Creative Writing

Bodies at the Edge of the Possible: The New Mexican Cinema

Essay about the new mexican cinema, and how they deal with the porno-misery expectations from european audiences to find their own voice. Written for the Berlinale Forum Magazine. February 2016.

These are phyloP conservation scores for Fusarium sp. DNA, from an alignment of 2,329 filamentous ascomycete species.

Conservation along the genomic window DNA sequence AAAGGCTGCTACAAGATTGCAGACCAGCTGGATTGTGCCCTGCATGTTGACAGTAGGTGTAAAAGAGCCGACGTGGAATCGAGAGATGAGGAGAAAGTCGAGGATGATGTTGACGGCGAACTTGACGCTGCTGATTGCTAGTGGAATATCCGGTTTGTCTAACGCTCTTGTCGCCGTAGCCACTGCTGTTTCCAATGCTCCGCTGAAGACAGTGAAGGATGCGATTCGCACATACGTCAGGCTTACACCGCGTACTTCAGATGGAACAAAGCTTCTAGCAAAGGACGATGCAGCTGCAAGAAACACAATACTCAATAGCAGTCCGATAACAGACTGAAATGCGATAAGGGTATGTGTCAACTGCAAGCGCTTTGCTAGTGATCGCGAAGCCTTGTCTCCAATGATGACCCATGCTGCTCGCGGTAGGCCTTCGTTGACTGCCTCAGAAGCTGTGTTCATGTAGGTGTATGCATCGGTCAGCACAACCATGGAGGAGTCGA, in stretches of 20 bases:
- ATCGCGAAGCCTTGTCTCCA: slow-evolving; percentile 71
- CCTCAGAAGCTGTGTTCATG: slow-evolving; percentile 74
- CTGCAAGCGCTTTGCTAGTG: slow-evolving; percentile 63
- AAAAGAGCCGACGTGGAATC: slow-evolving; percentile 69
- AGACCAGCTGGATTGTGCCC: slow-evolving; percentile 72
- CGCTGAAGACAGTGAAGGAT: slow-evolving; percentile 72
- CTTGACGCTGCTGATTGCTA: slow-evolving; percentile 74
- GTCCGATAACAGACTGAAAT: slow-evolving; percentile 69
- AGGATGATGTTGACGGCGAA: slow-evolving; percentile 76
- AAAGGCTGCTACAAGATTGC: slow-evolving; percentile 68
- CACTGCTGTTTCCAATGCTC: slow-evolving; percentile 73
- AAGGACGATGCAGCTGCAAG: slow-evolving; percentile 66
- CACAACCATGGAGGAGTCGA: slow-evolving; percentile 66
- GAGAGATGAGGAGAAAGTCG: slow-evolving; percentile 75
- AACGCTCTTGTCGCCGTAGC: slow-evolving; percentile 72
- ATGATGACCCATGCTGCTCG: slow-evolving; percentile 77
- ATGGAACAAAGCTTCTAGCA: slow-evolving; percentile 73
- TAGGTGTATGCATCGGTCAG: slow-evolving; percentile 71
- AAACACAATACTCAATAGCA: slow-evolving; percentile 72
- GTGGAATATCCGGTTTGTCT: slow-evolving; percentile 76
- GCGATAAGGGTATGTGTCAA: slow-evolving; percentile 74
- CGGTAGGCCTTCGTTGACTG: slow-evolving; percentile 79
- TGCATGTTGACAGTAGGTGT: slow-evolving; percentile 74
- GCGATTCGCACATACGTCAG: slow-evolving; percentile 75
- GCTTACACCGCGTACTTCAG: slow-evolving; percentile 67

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  11–21 FEB 2016   ! # $ % & Berlinale FORUM / FORUM EXPANDED  1    '()*+ ,- .,/0+/01 2 3+ 4*1, 5+(6 7,+819 $ Curating a lm programme means discussing, making as : sociations, giving shape to things. This magazine, which  we are publishing for the rst time this year, is not about presenting our programme. Instead, it’s supposed to offer some spontaneous impressions of the wealth of references that came to mind during the selection process. The different pieces chosen to this end are not about attempting to show the whole picture, just as these notes to accompany this table of contents are not meant as a foreword, but rather as a few scattered thoughts. !  The !"#$% lm sheets used to be typed out by hand and passed around at every screening; later they were combined to form a catalogue and can now be downloaded on the Internet as PDFs. Since the very rst edition of the !"#$%   in 1971, they’ve included comprehensive texts aimed at placing the lms in the programme within a broader aesthetic and political context. ; Far too often, documentaries misuse images to illustrate texts and misuse texts to comment upon images. Nu : merous lms in this year’s programme do the very opposite, disassociating text and image to create unique narrative forms and open up visual spaces for reality’s unheard stories. %  Jia Zhangke’s debut lm    '()" *$ +,(-./"-.012  was the spark that ignited a new Chinese cinema beyond state structures and received its world premiere at the 1998 !"#$%  .  Just four years later, we showed a total of 13 independently produced lms from Mainland China. Yet today, commercial cinema is increasingly threatening to swallow up artistic lm.  Jia Zhangke continues to resist this tendency as both a direc : tor and a producer. <  The   !"#$% has been committed to the idea of expand : ed cinema since its very foundation. In 2006, Stefanie Schulte Strathaus and Anselm Franke brought the !"#$%  34/)5606   programme into being, which has a new theme ev  : ery year. Helmut Draxler will talk about this year’s theme in a keynote lecture, with a summary appearing here as a preview. $$  The  ,"7(1(8$0 609 )$10$#9   places individual lms within the context of an entire oeuvre. But does that only apply to directors? Aren’t actress Kate Lyn Sheil and cinema : tographer Sean Price Williams just as much the authors of their works? A conversation about images and creative scenes. $!  The !"#$%   and Arsenal don’t just form a unit in organisational terms; the possibilities of the one are realised within the context of the other. The outline of a lengthy history. $;  The !"#$%   continues to occupy that sweet spot “Between the Barricade and the Ivory Tower”, as the title of the book published for its 30th anniversary would also have it. We don’t just watch lms, we also read poems. $= It’s hard to remember another year when cinema from the Arab world was so strongly represented in the !"#$%    (/6   !"#$% 34/)5606   programmes. We would like to have shown the lm  Jellyfsh   by Berlin-based Syrian director Khaled Abdelwahed, but were unable to do so in order to protect his protagonists. The artist describes an absent work. $%  An archive can also exist in the mind, as a possibil : ity, or in the memory. This is the case for the lm archive set up under British colonial rule in Lagos, of which little else seems to remain other than tin cans containing lm rolls that have already chemically decomposed. $>  You can’t plan a programme focus in advance and proportionality is not a good counsellor for an in : ternational programme. Alongside Portugal and Israel, it was Mexico that really stood out this year. !#  The Arsenal archive at the 9(7051 :#005 .$71$#8$)#1; (0#   in Wedding houses around ten thousand lm prints, many of which were shown during the !"#$%  ’s early years. At the Berlinale, it will be possible to unearth some of these treasures, with the current programme functioning as a map of sorts. !! It’s not about making political lms, but rather making lms politically. A well-worn adage per : haps, but how does a lmmaker explain to those holding the purse strings that the best thing for his lm is to defy their expectations? Philip Scheffner dared to do precisely that for his lm <)=)#(0  . 23 One lm from Mexico and another from Sweden show the idyllic capitalist world beginning to splin : ter. Certain images reveal their full impact via comparison. !;  We discovered this sign hanging on the door of the recently opened Cimatheque in Cairo and saw something of ourselves in it (both in the motto and in the Cimatheque itself). ? ? ? ? ? ? ? ? ? ? ? C h r i s t o p h T e r h e c h t e  Die deutsche Fassung dieses Inhaltsverzeichnisses nden Sie auf Seite 24.    ! # $ % & Berlinale FORUM / FORUM EXPANDED  17    As I write these lines, the media is awash with news of the umpteenth capture of “El Chapo” Guzman, perhaps the greatest Mexican drug trafcker, head of the Sinaloa cartel and responsible for some of the most incredible escapes in history.  As I write these lines, or rather as I let some recent Mexican lms pass through my mind, we’ve been having discussions at home about the video of El Chapo’s latest capture, which  we’ve been playing on loop: a fteen-minute sequence shot in nearly a single take, lmed with a camera mounted on the helmet of one of the soldiers who arrested him. The video is entitled “Operation Black Swan” $  and has rapidly gone viral, gaining hundreds of thousands of views in just a few days. Moreover, it is already the subject of parodies !  that ridicule its cinematic qualities while sowing doubts whether conscious or unconscious about the veracity of these images and the entire police, government and media operation. There is no doubt that the real is always an invention, and that cinematic stag  ' ing is the perfect vehicle for propaganda. Whether the video is true or a new propaganda operation, the gure of El Chapo and everything that surrounds him has all the ingredients of the sort of generic Latin American productions eagerly sought by the most prestigious lm festivals worldwide: violence, sex, ery women, poverty, drugs, rural settings, semi-illiterate and impoverished extras (whom the critics refer to as “non-pro ' fessional actors”) and the constant, not so subtle hint that the Mexican state is a rotten and corrupt extension of the drug cartels. Or, to put it another way, it contains all the necessary el ' ements for viewers with a supercial sense of awareness and a somewhat racist core to subconsciously reafrm their post-co ' lonialist worldview, while simultaneously satisfying what Mike Zryd has called the “documentary fantasy”: “the idea that we solve the problems in the world just by watching documenta ' ries about them”. 3    This fantasy is particularly present in the viewer’s relation ' ship with more traditional documentary cinema and foc-   Bodies at the Edge of the Possible:  The New Mexican Cinema   srcin, portraits imposed upon them and directed by the First  World.  This spectre of poverty pornography, the taste for the sordid and auteur cinema’s trade in the misfortune of others is one of the great debates facing the whole of contemporary Latin  American lmmaking (if you can forgive the generalisation). It is necessitated by the major European festivals as a means of validating, legitimising and conferring the auteur status that grants entrance into the industry and the markets: a vicious circle of dependence and intellectual and economic domina ' tion. Cinema from this continent is at the same time struggling to nd forms of self-representation that escape the poverty acionado’s gaze which Europe imposes upon the impossible grouping that is Latin America. Perhaps because of the strength of its production, its diversity and its recent exponential growth, Mexican cinema provides one of the best examples of these tensions and contradic ' tions: purely industrial lmmaking that looks enviously to Hollywood; name directors who play the exoticism card to penetrate the North American movie industry; an auteur cin ' ema entirely dependent on the international festival circuit. For some years now and more or less in parallel with the ex ' plosion of digital technologies, Mexico has been undergoing a cinematic revolution that is confronting the denition and relationship of North-South dependency in clear, political fashion. This revolution also questions structures of central ' ity and marginality, whether through the work of lmmakers not resident in the country (such as Nicolás Pereda, who emi-   by Gonzalo de Pedro Amatria uses on the issue in question and its severity, while serving to silence the guilty conscience of audiences in rich coun ' tries. Yet it can also be applied to the relationship we establish  with feature lms, especially those from poor or developing countries, which only reproduce our imagined stereotypes of the Global South. Argentinian critic Roger Koza has ref-erred to such lms as a “school of the sordid”: primitive, uncharted, violent societies, dominated by primary instincts at once exotic and dangerous, capable of awakening the desire for adventure, compassion and solidarity in us, together with a surface indignation that is immediate, innocuous and entirely interchangeable. In some way, the circuit of festivals, critics, programmers, spectators and the media merely reproduces a vicious circle of what you might call poverty pornography in a seemingly innite loop, a vicious circle denounced back in the seventies by Colombian lmmakers Luis Ospina and Carlos Mayolo: “Poverty became an important issue and therefore an easily saleable commodity, especially abroad, where poverty forms a counterpart to consumerist afuence. If poverty was able to serve independent lm as an element of condemnation and analysis, commercial desires turned it into an escape valve for the very same system that generated it. This thirst for prot left no room for a method that might discover new premises according to which poverty could be analysed; on the contrary, it created demagogic blueprints that advanced to the status of a genre we could term miserabilist cinema or poverty pornog  ' raphy.” (  This cycle of poverty pornography, the buying and selling of images produced in the Global South to satisfy the industry and audiences of the northern hemisphere, images that are devoid of any critical and political discourse, has also taken on the more prestigious guise of auteur cinema. It is this brand of cinema which is the main guilty party in creating the sort of false self-portraits that certain lmmakers in emerging countries are creating about themselves and their countries of ➵  Maquinaria Panamericana by Joaquín del Paso  18   Berlinale FORUM/FORUMEXPANDED | ! # $ %   ! # $ % & Berlinale FORUM/FORUMEXPANDED 19   »  "#$%&'# () *)(+# ,-&.+/&  is a university professor, lm critic, festival programmer and artistic director of the lm festival . »    Andrea Bussmann and Nicolás Pereda‘s  T  ales of Two Who Dreamt  , Joaquín del Paso‘s  Maquinaria Panamericana (Panamerican Machinery) '() Tempestad   by Tatiana Huezo are all receiving their world premiere at this year‘s !"#$%  . »    Joshua Gil‘s La maldad (Evilness)  premiered at the !"& #$%   in 2015.   ! # $ % & Berlinale FORUM/FORUMEXPANDED 19   grated to Canada, or Pedro González Rubio, who emigrated to France), those working at a signicant remove from the centres of power (such Pablo Chavarría or Diego Amando Moreno, two directors whose cinematic practice stems from the resounding solitude of the Chiapas jungle), or those who directly inhabit the anarchist spaces offered by networks, such as the Los ingrávidos collective. This question of centrifugal movement at a physical level, which imposes a distance from the centre of identity, blurring its borders and suggesting new images for this contested identity, is accompanied by a cen * tripetal movement at a thematic level, which brings with it a rethink in terms of how such themes are presented: the fur * ther they are from the centre in all senses of the word, the more concerned these lmmakers seem to be with the devel * opment of their country and the search for ways of thinking about Mexico in political terms via cinema. Take, for example, Las letras (2015), which premiered at CPH:DOX. This lat * est lm by Pablo Chavarria, a biologist and self-taught lm-   maker who reinvents himself with every work, was lmed in extended tracking shots that almost seem to oat, like mo * ments from a slumber punctuated by nightmares. It tells the story of Alberto Patishtán, an indigenous activist imprisoned  without trial for thirteen years and later pardoned by the gov  * ernment, which acknowledged having violated his rights. The lmmaker avoids any temptation towards explanation or con * demnation, opting instead to create a work bordering on the surreal to portray the country as a state of mind and to de * pict the struggle for civil rights as the conclusion of one of the long, hovering tracking shots that accompanies a group of children on their wanders through the forest. Filmed in a Tzotzil (Maya) community, the lm does not translate the  words spoken by its protagonists, thus renouncing the impos * sible task of explaining the country, making a sense of culture shock apparent and proposing a dialogue via cinematic form documentary do not dodge the debate on violence or margin * alisation but rather confront it head on by portraying bodies at the edge of the possible, the real, the socially accepted and the usually represented: pensioners, prostitutes, junkies. These protagonists are direct, human, perverse, and tender. Such tensions also run through the three Mexican lms show  * ing at this year’s Berlinale !"#$%  , with all three of them draw  * ing on a range of different means to confront this debate on the representation and construction of the country and its national cinema.  Tales of Two Who Dreamt  , the new work by Andrea Bussmann and Nicolás Pereda which was made entirely in Canada, is a depiction of a housing block mainly in * habited by Hungarian Roma immigrants that moves between the unreal, the dreamt and the imagined. Fleeing standard ethnography (or rather embracing a kind of experimental ethnography), Bussmann and Pereda invent stories with their protagonists, listen to those they tell or have them overlap  with those they imagine; a lm of layers, unnished journeys and processes of transformation: metamorphosis (with Franz Kafka lurking in the distance). Pereda has always worked  with the idea of the foreign: the out of place, that which ar * rives, repeats itself, changes and remains. This collaboration  with Bussman directly addresses the unreal state that is living abroad, waking up in a body and a place that is not yours, both being and ceasing to be at the same time. Joaquín del Paso’s Maquinaria Panamericana   deals with a similar feeling of fragility in a very unique way, the feeling of always being on the verge of rupture, of fragmentation. By means of the ctional story of a machinery manufacturer governed by a paternalistic, patriarchal and omnipresent owner whose un * expected death plunge the company’s employees into chaos, Tempestad by Tatiana Huezo Las letras   by Pablo Chavarría Gutiérrez Tales of Two Who Dreamt   by Andrea Bussmann and Nicolás Pereda La maldad by Joshua Gil $ (accessed 13 January 2016) ! (accessed 13 January 2016)3   Mike Zryd, Irony in documentary lm: Ethics, forms, and functions, conference, New York University, 1999.  +, accessed 22 January 2016) ,  Luis Ospina, Carlos Mayolo, ¿Qué es la porno-miseria?, París, 1979. * do-pueblo/ (accessed 22 January 2016) - (accessed 17 January 2016)  %  English translation from * comandante-insurgente-moises-concluding-the-event-with-the-caravan-of-the-families-of-the-disappeared-and-stu * dents-of-ayotzinapa-in-the/ (accessed 20 January 2016) that permits an understanding of diversity and shows pride in challenging the futility of a cinema that aims to represent complex realities in unambiguous terms. The work of the Los ingrávidos -  collective, which is made up of an indeterminate number of lmmaker-activists, is another of the more inter * esting and revealing elements of this “other” Mexican cinema.  Their work equally avoids ofcial forms and discourses in or * der to apply a critical gaze to reality and how it is presented and, where applicable, distributed. The collective’s lms are always shown on the Internet, thus even questioning the valid * ity of standard systems of cultural legitimisation and electing instead to present knowledge and have it acknowledged in a  way that is both horizontal and decentralised. One of their latest short lms Triptych   (2015) suggests a link between three political gures from the history of the Mexican resistance: the  (")*+*,#+  , the -+.+/01/+  , and the  2"#%+)01/+  , which coexist and overlap in the collective imagination and manifest them * selves in the everyday life of a people silently resisting the war organised by those with the power. Eva Villaseñor’s  3,%"& #0+ "4$)/+ (2014) is the investigation of an episode of amnesia experienced by the director herself following a trauma and is another lm that can be read in national terms. It comes across as a proposal for a necessary exercise in collective memory in order that empty spaces in the Mexican past and present can be revisited. Alongside these lmmakers, other names like Joshua Gil with La maldad  (2015) and Ricardo Silva with  Navajazo  (2015) are also taking part in this collective rethinking of Mexican national cinema and its relationship to the landscapes of the violent and the sordid. La maldad  '()  Navajazo  are of particular relevance here because their respec * tive strategies of blurring the boundary between ction and fear and madness, del Paso constructs a tragicomic and met * aphorical fable at once surreal and hyper-real about an entire country unable to distinguish whether it is on the brink of madness or mired in it completely. And  Tempestad , the new  work by Mexican-Guatemalan Tatiana Huezo, is the lm that most directly addresses and confronts the construction of a sordid Mexico: the central thread of this seemingly de-drama * tised road movie is the account of a woman accused, without evidence, of human trafcking. After a year in jail, she must cross the country to meet her young son. The lm is an exam * ple of how to portray impunity, fear and despair, of how to make political cinema – in short, how to avoid the traps of the obvious, the sordid and the poverty-stricken. The voice of the protagonist is accompanied by a variety of anonymous women  who appear backlit. In the lm’s revealing last shot, her voice is placed over footage of a journey through the sane everyday Mexico depicted by Los ingrávidos, Pablo Chavarría, Ricardo Silva, Joshua Gil and Diego Amando Moreno: workers, land * scapes, exhausted men and women defeated by dreams, by the minimum wage, by impunity, injustice, violence; men, women, and children walking, resisting, building their lives from each day to the next. The same words echo through all the Mexican cinema that moves away from the sordid and the pornography of poverty and escapes from uncritical images of violence, the words the Zapatistas dedicated to the parents of the stu * dents killed in Ayotzinapa: “We don’t care about the bickering, the agreements and disagreements, among those above who  will be in charge of the machine of destruction and death that the Mexican State has become. We care about your words.  Your rage, your rebellion, your resistance.” %  Your words, your images. Words and images, for everyone. ➵ Eine deutsche Übersetzung dieses Artikels sowie den spanischen Originaltext nden Sie auf der Seite   berlinale-forum/magazin/neues-   mexikanisches-kino.html